The Canadian Securities Administrators (CSA) published CSA Staff Notice 21-327 Guidance on the Application of Securities Legislation to Entities Facilitating the Trading of Crypto Assets (the Staff Notice) on January 18, 2020. The objective of the Staff Notice is to clarify where securities legislation may apply to certain crypto asset transactions facilitated by entities (collectively Platforms), including the buying and selling of crypto assets. Any Platform which trades crypto assets that are “securities” or “derivatives” will be subject to securities legislation.
The Staff Notice has its roots in the Joint CSA/IIROC Consultation Paper 21-402 of March 2019 (the Consultation Paper), which stated if crypto assets that are securities or derivatives are traded on a Platform, such Platform would be subject to securities legislation.
A crypto asset may be considered a “security” where it falls under the definition of a “security” including any document “commonly known as a security.” One example, is where a crypto asset carries rights traditionally attached to common shares such as voting rights and rights to receive dividends.
A crypto asset may be characterized as a “derivative” where it provides an option to acquire an asset in the future including a crypto asset that is a “commodity.” The user’s contractual right to the crypto asset may itself constitute a derivative. In some jurisdictions, a crypto asset that is a “derivative” may also be considered a “security” where it falls under the definition of a “security” including as an “investment contract” or an “evidence of indebtedness” or an “evidence of title to or interest” in the assets or property of another person.
Platforms will not be subject to securities legislation where they only allow for transactions involving crypto assets that are not, in and of themselves, derivatives or securities. A Platform would not generally be subject to securities legislation if each of the following apply:
- the underlying crypto asset itself is not a security or derivative; and,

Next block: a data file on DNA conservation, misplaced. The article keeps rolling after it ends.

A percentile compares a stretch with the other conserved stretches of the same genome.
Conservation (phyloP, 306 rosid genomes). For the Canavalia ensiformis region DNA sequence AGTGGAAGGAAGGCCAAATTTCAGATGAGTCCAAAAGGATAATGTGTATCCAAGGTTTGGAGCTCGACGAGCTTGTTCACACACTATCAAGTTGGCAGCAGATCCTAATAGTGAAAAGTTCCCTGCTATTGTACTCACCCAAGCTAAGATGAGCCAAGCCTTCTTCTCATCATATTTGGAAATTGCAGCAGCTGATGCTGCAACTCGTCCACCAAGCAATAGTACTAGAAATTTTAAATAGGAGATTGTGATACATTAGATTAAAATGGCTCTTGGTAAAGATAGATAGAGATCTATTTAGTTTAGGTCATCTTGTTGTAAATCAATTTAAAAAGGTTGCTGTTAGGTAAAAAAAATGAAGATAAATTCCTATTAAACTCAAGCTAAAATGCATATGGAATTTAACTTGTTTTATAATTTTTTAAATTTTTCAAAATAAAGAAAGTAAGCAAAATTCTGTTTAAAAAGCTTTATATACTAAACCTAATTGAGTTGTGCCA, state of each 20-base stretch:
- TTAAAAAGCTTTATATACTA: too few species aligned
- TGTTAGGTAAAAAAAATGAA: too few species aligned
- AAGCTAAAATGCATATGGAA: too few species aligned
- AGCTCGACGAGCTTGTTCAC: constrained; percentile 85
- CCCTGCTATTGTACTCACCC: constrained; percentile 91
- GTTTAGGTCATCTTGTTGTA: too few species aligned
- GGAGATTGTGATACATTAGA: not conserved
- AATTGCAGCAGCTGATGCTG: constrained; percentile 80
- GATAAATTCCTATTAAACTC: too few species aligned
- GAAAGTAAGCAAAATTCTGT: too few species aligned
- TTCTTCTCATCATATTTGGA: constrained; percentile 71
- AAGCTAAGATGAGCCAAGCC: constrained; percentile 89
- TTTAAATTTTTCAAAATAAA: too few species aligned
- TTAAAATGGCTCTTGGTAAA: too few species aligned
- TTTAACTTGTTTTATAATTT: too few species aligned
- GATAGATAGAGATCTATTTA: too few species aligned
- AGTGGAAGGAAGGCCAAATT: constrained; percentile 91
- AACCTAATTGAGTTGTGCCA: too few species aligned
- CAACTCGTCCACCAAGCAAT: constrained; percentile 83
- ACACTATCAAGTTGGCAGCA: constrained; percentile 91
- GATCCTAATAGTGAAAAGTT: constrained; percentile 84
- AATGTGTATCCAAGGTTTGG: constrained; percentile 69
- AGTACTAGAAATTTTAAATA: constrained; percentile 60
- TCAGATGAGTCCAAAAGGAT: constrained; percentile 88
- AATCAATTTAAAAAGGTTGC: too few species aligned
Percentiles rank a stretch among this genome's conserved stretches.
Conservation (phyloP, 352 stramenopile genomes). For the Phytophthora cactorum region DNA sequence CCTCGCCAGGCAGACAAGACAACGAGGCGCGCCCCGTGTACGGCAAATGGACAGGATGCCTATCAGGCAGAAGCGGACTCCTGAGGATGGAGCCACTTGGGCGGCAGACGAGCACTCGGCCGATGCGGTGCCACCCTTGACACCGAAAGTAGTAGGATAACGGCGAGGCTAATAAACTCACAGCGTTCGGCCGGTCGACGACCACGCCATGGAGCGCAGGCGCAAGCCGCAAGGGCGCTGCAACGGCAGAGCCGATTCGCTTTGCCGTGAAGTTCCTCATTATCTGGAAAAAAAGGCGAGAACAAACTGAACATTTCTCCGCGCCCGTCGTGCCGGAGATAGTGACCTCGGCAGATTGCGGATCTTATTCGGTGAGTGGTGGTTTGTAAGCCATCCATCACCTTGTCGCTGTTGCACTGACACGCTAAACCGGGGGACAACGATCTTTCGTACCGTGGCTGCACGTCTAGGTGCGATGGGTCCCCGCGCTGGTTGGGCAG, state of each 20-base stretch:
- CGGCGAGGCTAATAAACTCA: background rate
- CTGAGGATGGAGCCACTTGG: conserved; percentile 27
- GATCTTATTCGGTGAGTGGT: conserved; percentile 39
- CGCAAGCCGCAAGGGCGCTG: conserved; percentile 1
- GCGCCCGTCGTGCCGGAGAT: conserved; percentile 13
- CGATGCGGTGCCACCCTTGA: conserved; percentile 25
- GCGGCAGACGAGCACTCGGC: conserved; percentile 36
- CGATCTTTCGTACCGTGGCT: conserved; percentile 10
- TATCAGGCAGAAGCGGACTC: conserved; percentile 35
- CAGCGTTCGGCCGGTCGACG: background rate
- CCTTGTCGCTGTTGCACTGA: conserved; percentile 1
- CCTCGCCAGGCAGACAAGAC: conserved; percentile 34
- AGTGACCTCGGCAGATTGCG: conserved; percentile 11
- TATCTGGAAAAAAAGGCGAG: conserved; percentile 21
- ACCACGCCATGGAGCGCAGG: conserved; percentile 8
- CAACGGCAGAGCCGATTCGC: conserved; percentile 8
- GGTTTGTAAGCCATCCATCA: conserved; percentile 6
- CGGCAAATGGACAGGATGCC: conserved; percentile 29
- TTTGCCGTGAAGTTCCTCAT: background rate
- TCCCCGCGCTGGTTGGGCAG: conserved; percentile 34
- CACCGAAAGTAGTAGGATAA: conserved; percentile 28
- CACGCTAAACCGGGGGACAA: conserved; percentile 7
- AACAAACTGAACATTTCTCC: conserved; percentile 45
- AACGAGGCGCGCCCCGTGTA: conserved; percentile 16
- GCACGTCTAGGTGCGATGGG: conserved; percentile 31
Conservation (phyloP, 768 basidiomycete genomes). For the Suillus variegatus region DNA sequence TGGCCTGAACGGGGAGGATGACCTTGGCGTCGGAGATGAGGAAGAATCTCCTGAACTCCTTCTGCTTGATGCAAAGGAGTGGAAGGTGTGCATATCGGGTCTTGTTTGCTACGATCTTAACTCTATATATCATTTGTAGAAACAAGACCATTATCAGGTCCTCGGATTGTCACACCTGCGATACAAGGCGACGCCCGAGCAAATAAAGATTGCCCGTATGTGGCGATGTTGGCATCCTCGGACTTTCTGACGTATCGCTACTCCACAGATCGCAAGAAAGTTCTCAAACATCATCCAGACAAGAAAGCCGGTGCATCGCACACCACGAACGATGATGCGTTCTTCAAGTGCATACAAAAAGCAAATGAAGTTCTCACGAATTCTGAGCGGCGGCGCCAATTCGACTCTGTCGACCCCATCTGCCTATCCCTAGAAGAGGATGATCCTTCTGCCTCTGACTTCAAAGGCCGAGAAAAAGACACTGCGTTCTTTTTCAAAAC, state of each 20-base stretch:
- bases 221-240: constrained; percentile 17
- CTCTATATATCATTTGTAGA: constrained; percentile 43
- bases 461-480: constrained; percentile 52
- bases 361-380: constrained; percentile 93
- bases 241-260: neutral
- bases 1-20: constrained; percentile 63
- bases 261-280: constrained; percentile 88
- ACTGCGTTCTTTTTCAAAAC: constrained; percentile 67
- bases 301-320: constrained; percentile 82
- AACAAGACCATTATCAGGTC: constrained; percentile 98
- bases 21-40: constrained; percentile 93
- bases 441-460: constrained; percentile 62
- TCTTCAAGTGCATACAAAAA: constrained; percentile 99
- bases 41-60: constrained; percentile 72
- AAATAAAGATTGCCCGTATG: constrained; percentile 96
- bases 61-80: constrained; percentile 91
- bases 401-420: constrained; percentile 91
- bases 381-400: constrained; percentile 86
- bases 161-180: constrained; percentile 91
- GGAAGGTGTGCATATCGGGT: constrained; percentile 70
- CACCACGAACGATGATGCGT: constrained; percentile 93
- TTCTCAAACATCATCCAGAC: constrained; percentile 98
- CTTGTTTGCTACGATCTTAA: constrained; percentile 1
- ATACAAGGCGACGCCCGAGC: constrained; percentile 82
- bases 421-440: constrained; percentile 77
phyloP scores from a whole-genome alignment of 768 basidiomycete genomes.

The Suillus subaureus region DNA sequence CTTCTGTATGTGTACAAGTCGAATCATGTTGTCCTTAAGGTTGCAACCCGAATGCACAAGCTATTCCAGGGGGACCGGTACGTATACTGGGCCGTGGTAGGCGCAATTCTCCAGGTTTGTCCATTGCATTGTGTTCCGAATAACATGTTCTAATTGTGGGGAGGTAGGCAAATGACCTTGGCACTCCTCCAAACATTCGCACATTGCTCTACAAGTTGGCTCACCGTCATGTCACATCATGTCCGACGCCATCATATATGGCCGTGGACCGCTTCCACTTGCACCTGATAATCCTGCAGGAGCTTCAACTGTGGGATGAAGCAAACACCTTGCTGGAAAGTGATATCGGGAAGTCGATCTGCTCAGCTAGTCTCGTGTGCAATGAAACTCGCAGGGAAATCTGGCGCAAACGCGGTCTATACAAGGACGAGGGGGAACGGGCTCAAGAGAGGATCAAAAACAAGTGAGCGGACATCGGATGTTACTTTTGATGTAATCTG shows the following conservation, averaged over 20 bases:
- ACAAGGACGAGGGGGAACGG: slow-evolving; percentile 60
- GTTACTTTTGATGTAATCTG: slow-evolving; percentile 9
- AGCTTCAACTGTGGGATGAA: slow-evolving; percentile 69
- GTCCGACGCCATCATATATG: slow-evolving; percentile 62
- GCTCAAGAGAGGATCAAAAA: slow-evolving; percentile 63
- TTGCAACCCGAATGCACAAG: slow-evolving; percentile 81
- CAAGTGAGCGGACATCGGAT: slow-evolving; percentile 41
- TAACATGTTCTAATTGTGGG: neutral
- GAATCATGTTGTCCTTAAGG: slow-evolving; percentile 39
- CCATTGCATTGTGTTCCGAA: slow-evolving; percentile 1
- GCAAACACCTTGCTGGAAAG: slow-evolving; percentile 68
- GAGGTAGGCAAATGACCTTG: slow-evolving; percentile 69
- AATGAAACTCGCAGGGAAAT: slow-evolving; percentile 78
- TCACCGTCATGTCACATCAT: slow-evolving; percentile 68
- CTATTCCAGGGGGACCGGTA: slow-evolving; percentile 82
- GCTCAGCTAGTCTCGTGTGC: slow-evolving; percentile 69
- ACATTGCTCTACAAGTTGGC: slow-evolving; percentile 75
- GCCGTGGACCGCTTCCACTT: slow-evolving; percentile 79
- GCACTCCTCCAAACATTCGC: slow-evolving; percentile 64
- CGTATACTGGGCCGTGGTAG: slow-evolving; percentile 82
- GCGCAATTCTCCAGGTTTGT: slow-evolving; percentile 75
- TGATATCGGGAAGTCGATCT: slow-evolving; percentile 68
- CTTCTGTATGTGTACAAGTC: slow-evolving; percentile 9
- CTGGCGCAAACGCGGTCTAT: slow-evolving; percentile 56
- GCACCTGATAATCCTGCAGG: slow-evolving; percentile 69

- the contract or instrument for the purchase, sale, or delivery of a
- results in an obligation to make immediate delivery of the crypto asset, and
- is settled by the immediate delivery of the crypto asset to the Platform’s user according to the Platform’s typical commercial practice.
The Staff Notice states that while there is no “bright-line” test to determine whether a contract or instrument results in an obligation, the transaction will generally be subject to securities legislation if the transaction does not result in an obligation to make and take delivery of the crypto asset immediately following the transaction. The CSA will consider the terms of contracts regarding the terms between the Platform and the user, including whether the contract or instrument creates an obligation to make immediate delivery of the crypto asset. As part of this analysis, the CSA will consider whether the Platform and the user intend, at the time the contract or instrument is entered into, to make and take delivery of the crypto asset on which the contract or instrument is based.
Generally, an obligation to immediate delivery of a crypto asset occurs where:
- the contract
creates an obligation on the Platform to immediately transfers ownership,
possession, and control of the crypto asset to the Platform’s user, and,
as a result, the user is free to use, or otherwise deal with, the crypto
- further involvement with, or reliance on the Platform or its affiliates, and